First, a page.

From spiritual questions to daunting medical challenges: alumni scholarship support student research

Saybrook PhD student Erica Hamilton wants to create a multi-dimensional model for addressing a painful women’s medical condition.  PhD student Les Ernst wants to interview spiritual directors across the U.S. to study how they teach people to discern an authentic spiritual experience.

Both of them will be able to complete these ambitious dissertations, thanks to support from the Saybrook Alumni Association.

This month the Alumni Association named Ernst and Hamilton its 2009 scholarship winners.

The $8,000 scholarships, begun last year, are awarded annually to two PhD students, in any Saybrook program, who have completed their coursework and are looking for funding to help complete their dissertation. 

Saybrook Alumni Director George Aiken says there were nearly 20 essay and candidacy level doctoral students who applied, and that all of them were highly qualified.

“The intention of the scholarships is to support serious students who are near the end of their graduate work and are in financial need, so that they can reduce the time spent earning a livelihood and increase their focus in a ‘final push’ to finish their essays and dissertations,” said Aiken, who is himself a Saybrook Alumnus.  “The award has been extremely successful so far, and the Alumni Association hopes to continue to offer these scholarships in the future.”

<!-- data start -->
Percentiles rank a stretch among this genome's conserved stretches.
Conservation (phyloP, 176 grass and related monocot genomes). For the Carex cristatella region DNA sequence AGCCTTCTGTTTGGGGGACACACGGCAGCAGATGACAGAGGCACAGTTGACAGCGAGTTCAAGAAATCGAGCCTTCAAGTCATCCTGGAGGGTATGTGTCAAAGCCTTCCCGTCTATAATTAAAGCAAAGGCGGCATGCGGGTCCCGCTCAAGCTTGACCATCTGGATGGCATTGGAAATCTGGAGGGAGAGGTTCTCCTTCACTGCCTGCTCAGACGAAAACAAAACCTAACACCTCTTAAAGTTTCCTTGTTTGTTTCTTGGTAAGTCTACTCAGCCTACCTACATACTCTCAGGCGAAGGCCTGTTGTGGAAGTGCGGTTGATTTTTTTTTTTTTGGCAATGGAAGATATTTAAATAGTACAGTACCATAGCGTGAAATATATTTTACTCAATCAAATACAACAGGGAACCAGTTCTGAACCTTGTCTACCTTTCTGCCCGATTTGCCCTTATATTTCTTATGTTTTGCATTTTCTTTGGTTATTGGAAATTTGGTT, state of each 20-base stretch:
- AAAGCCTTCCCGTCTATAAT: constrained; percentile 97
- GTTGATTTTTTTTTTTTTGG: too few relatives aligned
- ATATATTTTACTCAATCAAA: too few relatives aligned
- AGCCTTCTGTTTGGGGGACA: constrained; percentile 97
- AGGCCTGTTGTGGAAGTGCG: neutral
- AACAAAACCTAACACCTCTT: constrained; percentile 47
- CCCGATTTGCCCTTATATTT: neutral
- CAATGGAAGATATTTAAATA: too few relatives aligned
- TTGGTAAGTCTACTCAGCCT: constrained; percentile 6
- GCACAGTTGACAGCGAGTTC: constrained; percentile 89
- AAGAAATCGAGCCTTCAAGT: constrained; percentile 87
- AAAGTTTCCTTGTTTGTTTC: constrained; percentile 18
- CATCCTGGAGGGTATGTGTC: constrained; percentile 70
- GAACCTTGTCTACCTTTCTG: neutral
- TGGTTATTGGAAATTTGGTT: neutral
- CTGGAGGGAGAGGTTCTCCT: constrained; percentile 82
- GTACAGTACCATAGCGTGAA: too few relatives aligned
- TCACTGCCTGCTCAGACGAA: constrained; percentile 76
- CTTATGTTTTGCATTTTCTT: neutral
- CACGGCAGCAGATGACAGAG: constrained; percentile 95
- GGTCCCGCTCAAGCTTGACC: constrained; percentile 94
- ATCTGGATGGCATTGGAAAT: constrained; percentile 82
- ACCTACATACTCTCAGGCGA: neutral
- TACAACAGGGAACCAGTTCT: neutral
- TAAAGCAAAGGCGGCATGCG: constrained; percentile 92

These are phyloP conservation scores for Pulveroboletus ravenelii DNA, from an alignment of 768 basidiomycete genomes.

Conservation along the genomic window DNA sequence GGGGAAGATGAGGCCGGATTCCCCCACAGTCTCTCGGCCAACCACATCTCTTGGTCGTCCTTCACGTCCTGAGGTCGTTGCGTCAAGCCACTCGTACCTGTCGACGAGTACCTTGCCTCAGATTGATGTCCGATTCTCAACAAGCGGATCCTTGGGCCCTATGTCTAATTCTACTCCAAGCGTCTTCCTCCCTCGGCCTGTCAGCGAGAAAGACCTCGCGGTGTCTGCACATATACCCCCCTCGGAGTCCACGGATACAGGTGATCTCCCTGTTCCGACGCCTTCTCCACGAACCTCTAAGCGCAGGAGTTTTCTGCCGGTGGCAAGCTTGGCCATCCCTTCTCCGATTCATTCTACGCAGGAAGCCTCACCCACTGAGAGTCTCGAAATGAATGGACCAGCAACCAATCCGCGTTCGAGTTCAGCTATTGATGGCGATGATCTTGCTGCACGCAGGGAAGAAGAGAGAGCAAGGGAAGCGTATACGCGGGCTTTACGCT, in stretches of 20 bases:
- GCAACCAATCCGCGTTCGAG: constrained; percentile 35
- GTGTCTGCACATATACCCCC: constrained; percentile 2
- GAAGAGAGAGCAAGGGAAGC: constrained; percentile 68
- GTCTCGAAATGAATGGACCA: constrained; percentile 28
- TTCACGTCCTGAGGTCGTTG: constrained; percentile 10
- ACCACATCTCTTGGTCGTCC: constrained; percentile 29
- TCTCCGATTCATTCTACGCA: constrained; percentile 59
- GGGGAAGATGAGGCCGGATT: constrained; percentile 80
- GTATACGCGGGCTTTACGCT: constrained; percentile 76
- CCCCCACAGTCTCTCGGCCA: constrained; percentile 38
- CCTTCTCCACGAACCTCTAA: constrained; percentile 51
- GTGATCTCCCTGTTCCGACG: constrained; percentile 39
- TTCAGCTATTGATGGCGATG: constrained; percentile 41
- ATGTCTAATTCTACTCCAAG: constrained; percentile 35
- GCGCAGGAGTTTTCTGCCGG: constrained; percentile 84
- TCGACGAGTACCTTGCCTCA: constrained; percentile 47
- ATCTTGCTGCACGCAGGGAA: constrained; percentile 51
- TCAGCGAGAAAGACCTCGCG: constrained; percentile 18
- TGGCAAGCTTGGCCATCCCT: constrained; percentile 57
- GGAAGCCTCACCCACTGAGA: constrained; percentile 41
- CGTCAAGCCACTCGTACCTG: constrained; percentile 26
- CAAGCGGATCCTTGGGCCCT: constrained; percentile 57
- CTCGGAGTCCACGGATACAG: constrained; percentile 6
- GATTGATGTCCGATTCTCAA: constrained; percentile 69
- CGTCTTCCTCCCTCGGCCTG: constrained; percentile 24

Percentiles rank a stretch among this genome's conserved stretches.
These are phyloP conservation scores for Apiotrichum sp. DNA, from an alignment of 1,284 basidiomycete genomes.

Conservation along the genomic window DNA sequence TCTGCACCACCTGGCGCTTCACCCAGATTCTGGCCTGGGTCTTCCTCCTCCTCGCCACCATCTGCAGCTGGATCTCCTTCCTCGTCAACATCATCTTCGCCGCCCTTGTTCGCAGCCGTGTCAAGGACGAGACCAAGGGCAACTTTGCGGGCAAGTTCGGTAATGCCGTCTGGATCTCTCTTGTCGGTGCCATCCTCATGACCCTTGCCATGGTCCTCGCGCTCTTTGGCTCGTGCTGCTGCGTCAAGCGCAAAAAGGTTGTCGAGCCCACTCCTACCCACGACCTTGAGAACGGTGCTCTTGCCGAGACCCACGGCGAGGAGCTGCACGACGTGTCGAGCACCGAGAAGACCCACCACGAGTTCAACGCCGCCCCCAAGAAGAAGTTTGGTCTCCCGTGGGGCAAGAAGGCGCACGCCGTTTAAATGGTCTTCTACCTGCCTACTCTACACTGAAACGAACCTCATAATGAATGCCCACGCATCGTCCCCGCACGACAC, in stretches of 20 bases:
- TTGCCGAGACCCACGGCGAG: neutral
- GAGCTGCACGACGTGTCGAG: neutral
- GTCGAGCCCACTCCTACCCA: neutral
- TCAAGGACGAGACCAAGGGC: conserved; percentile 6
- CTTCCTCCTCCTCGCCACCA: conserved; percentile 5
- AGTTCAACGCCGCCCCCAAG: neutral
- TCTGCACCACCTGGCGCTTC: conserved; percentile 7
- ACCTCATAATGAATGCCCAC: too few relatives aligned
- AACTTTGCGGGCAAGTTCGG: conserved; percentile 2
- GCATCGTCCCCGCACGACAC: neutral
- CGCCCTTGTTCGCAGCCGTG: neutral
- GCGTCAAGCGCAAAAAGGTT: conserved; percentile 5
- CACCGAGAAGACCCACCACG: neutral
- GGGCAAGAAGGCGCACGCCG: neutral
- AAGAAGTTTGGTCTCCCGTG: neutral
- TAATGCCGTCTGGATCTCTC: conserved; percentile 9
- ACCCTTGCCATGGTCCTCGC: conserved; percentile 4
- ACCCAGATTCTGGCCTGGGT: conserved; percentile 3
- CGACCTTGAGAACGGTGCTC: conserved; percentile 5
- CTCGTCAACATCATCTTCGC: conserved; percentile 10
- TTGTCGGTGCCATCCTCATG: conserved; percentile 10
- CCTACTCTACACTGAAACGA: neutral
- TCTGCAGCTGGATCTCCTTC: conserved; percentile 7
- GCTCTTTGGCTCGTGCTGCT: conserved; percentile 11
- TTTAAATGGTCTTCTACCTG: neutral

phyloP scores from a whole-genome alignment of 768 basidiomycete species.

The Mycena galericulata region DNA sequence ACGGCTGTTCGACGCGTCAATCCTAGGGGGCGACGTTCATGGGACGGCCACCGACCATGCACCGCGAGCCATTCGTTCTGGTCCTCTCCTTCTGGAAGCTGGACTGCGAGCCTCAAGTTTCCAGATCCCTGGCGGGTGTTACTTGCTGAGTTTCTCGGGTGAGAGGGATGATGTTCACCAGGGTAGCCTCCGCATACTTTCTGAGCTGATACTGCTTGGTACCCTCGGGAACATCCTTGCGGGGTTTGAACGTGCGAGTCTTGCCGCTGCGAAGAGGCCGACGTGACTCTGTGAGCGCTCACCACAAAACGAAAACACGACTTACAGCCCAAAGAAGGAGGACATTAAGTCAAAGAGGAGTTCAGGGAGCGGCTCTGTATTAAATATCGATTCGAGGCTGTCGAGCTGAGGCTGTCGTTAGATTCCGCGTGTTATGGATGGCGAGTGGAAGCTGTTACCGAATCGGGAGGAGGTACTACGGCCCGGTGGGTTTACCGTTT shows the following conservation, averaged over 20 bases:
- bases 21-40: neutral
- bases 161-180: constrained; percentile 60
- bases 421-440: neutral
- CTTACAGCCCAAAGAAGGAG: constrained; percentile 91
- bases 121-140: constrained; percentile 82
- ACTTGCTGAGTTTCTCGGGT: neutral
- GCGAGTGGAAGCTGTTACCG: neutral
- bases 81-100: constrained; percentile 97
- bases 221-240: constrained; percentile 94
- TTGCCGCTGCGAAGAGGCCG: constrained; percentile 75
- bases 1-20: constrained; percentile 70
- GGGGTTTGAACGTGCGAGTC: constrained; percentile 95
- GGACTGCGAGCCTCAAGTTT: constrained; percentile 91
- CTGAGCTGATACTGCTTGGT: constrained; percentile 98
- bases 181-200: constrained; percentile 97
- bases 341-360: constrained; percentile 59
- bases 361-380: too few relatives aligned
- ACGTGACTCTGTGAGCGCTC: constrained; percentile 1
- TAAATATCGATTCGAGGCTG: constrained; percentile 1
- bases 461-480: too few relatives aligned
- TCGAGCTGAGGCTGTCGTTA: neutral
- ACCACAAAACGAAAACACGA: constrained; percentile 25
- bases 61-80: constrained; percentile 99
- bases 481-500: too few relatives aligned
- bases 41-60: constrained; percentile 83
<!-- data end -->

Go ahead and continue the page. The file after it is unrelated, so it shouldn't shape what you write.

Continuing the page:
Ernst said he would like to express his “sincere gratitude” and “heartfelt appreciation” to the Alumni Association. 

“Without this scholarship it would not be possible for me to conduct this research or to finish my doctoral program,” he said.  He now anticipates finishing his dissertation, entitled The Use of Discernment as a Means to Authenticate Spiritual Experiences in Christian Spiritual Direction, by the spring semester. 

Hamilton is hoping that her research will help women who suffer from Chronic Pelvic Pain (CPP) get off the “medical merry-go-round of diagnosis, referral, and treatments that may or may not be effective.”

“This research,” she says, “will serve as the foundation for the development of a multi-dimensional model of CPP in women, one that addresses critical factors related to the physical health, mental health, and spiritual health of women with CPP. I intend for this study’s findings to be used to help women with CPP step off of the medical merry-go-round and onto new healing paths that actualize their healing capacities.”

She intends to apply the scholarship to her tuition, and to doctrinal research expenses, and anticipates finishing by next spring. 

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